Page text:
Today new procedures are implemented in the English High Court to deal with the more complex and important cases concerning the domestic and international financial markets. This follows a consultation exercise launched in May 2015 which was the subject of a previous Dechert OnPoint. As anticipated, the new rules create a specialist Financial List and introduce a Financial Markets Test Case Scheme.
The Financial List
This initiative is intended to give parties to proceedings on the Financial List added procedural flexibility and access to experienced business judges.
The scope of the Financial List is fairly broad; claims which meet any of the following three criteria may be issued using this procedure:
claims relating to loans, project finance, banking transactions, derivatives and complex financial products, financial benchmarks, capital or currency controls, bank guarantees, bonds, debt securities, private equity deals, hedge fund disputes, sovereign debt, or clearing and settlement, which are for more than £50 million or equivalent;
claims requiring particular expertise in the financial markets; or
- claims raising issues of general importance to the financial markets.
Financial markets for these purposes include the fixed income markets (covering repos, bonds, credit derivatives, debt securities and commercial paper generally), the equity markets, the derivatives markets, the loan markets, the foreign currency markets, and the commodities markets.
The threshold for the value of claims only applies to the first category. This is because although an individual claim may have a relatively low value, its outcome may have a significant impact on the market.
Claims may be commenced in either the Chancery Division or the Commercial Court and will be allocated a designated judge who has been authorised to try such cases as a specialist in financial markets. Existing Commerical Court procedure will usually apply to claims in the Financial List.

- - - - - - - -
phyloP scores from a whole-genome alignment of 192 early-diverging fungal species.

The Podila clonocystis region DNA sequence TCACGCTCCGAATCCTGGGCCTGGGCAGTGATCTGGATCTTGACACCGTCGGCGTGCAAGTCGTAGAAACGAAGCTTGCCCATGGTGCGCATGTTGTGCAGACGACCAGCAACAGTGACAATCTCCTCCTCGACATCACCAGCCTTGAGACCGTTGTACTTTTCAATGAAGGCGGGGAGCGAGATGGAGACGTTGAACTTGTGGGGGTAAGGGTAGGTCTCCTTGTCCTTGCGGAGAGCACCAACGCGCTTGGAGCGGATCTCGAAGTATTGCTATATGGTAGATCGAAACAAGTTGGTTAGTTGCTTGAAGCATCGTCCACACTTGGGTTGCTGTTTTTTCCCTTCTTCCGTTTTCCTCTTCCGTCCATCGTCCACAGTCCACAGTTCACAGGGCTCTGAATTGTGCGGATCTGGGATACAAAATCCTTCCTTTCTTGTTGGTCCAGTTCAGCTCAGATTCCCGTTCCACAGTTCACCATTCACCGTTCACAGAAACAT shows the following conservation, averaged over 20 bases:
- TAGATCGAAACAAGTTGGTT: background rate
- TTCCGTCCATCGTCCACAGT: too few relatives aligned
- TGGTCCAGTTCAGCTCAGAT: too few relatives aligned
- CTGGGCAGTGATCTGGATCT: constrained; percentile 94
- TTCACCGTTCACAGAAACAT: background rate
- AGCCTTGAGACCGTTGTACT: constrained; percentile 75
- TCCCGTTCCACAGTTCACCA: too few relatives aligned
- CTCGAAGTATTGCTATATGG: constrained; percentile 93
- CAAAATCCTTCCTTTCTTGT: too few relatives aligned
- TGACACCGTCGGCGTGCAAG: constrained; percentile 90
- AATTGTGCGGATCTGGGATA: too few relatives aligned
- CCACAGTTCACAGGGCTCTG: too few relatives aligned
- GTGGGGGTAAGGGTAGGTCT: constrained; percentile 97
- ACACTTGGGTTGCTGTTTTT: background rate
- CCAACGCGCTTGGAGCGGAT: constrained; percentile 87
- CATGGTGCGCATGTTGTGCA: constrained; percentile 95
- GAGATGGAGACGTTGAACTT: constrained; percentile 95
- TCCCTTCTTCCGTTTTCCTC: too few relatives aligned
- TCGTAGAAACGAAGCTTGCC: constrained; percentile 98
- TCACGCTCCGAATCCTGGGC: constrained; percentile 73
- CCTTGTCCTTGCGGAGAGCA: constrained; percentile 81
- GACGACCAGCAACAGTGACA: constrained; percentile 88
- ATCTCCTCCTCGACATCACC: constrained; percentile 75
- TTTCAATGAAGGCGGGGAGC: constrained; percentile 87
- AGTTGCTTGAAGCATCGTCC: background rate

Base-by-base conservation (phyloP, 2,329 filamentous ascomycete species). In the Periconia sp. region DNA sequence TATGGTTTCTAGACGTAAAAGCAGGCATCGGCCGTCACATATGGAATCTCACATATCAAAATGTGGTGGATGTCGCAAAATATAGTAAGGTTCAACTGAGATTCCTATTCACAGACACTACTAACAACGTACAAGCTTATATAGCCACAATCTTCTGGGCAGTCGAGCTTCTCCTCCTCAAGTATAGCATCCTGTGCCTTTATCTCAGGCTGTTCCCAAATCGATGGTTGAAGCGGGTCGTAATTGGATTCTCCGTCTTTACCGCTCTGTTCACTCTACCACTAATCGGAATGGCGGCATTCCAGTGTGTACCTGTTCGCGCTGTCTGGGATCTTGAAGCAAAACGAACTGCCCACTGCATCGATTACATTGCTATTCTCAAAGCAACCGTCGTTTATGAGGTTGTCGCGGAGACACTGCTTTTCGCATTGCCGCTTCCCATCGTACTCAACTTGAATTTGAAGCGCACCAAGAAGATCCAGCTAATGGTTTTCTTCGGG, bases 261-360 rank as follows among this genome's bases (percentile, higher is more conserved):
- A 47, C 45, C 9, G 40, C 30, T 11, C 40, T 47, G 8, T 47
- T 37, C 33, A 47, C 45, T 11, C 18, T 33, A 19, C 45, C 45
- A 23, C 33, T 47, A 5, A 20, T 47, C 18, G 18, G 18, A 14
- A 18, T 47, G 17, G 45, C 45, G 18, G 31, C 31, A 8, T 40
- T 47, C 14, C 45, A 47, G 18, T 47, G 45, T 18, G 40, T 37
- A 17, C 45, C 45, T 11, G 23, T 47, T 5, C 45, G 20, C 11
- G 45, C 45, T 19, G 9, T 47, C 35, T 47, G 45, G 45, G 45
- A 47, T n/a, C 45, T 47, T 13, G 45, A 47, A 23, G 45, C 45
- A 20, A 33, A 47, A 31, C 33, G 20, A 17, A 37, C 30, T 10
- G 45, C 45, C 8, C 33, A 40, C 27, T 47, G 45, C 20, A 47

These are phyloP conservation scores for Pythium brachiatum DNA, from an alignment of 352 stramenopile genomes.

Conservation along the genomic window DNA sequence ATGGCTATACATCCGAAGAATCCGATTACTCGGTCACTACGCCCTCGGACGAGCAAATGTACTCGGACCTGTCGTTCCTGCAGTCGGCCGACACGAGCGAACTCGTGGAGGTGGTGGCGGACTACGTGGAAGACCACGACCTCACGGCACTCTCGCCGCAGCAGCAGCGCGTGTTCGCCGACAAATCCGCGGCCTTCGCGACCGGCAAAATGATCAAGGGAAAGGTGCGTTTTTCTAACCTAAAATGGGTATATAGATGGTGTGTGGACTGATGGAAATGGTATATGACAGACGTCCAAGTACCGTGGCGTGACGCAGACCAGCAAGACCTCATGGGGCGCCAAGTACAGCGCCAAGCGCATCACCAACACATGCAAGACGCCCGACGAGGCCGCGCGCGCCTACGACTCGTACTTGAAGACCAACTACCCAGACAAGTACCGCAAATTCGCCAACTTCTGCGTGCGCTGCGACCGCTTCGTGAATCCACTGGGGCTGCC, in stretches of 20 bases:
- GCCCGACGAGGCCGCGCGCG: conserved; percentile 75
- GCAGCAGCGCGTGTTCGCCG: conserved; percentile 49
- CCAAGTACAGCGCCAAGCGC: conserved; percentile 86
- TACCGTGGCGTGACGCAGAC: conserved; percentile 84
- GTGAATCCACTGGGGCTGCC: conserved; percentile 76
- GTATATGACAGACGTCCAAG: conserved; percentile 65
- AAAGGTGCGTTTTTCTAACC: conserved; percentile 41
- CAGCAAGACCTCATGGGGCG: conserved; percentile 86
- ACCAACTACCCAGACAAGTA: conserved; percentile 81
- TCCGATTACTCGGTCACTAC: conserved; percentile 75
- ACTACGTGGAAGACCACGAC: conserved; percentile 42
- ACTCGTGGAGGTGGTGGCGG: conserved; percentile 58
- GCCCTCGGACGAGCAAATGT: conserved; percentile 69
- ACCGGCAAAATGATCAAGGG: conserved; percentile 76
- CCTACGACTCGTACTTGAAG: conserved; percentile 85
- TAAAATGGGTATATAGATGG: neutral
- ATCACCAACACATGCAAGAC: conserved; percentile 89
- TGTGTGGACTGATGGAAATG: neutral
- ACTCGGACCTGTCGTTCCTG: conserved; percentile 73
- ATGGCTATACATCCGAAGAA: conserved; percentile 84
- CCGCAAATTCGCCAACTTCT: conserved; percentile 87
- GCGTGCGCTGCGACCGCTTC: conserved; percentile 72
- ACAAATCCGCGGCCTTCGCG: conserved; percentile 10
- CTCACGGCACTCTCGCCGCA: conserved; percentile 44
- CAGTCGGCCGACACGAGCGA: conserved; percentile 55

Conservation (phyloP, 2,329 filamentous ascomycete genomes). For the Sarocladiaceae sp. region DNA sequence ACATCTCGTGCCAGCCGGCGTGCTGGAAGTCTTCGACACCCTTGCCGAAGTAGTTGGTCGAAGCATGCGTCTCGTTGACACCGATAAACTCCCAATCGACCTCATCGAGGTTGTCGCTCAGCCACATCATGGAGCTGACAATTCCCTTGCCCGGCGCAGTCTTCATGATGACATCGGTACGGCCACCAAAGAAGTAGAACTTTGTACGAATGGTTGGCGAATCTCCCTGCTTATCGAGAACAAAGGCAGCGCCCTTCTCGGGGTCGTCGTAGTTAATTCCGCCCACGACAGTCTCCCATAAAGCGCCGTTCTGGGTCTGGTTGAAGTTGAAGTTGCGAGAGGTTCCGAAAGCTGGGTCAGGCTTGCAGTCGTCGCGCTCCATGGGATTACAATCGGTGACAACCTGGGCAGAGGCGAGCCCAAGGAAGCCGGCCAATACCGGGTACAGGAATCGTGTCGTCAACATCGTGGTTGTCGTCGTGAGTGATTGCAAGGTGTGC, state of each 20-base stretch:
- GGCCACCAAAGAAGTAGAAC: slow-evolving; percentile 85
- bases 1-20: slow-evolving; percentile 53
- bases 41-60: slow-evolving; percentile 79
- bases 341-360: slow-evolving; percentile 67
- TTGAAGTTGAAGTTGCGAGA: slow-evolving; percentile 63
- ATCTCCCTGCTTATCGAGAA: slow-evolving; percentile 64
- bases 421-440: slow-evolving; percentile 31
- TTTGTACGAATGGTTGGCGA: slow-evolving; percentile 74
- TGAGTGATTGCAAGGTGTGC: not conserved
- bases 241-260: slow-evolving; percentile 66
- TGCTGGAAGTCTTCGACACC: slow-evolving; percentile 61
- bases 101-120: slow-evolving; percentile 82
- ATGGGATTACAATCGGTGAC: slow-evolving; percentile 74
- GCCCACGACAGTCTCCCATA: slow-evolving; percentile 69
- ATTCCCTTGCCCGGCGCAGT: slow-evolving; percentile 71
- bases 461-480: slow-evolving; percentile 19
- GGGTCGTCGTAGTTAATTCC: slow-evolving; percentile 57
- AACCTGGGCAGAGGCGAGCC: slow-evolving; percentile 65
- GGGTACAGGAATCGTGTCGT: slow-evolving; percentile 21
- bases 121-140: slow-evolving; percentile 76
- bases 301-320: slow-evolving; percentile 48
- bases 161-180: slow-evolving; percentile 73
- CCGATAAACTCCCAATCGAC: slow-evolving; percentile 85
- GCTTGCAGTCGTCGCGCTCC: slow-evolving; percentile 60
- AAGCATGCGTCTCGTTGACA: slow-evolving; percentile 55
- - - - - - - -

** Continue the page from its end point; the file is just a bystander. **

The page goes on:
The Financial Markets Test Case Scheme
This pilot scheme will supplement the Financial List, and will operate from 1 October 2015 until 30 September 2017, for Financial List claims commenced after 1 October 2015 which raise a point of general importance to the financial markets.
For cases which fall within this category, parties are able to issue by agreement proceedings which are intended to clarify a point of law that requires authoritative judicial guidance. There is no need for an actual dispute to have arisen between the parties, although they will have to demonstrate opposing interests as to how the legal issue is resolved.
This Scheme is designed to facilitate the resolution of market issues on which there is no previous authoritative English precedent, without having to wait for a dispute to arise between litigious parties with the relevant fact pattern. As a result, where there are unclear legal points in the context of the financial markets, it will be possible to resolve these more quickly than was previously possible, providing for greater certainty for market participants and others. To ensure that the claim will be a satisfactory test case the court is able to permit trade, professional and regulatory bodies or associations, or a third party that would be affected by the decision, to be joined as a party to the proceedings. The general rule is that all parties will pay their own costs, whatever the outcome of the case.
Aims of the new procedures
In a speech made on 8 July 2015, the Lord Chief Justice, Lord Thomas of Cwmgiedd, explained that the aim of this new procedure is to provide a faster, more efficient and economical forum for financial dispute resolution.
Lord Thomas commented that “[t]he new Financial List… will set an international benchmark. The new list will not only encourage international litigants to continue to use our courts, the principles they embody and their jurisprudence, but in doing so they will help to raise standards. Setting the bar high here will help to raise the bar high across the world.”
The future for financial markets disputes?
Overall, these developments are welcome as they will allow substantial financial market disputes and problems to be determined in a suitable forum. It is a sensible development to have test cases involving affected third parties and trade, professional and other bodies without the need for an actual underlying dispute, particularly when linked to the lifting of the normal rule that the losing party pays the costs of any successful party (although the Government may take the opportunity to increase the court fees payable for cases in the Financial List).
The impact of these changes will be followed with interest.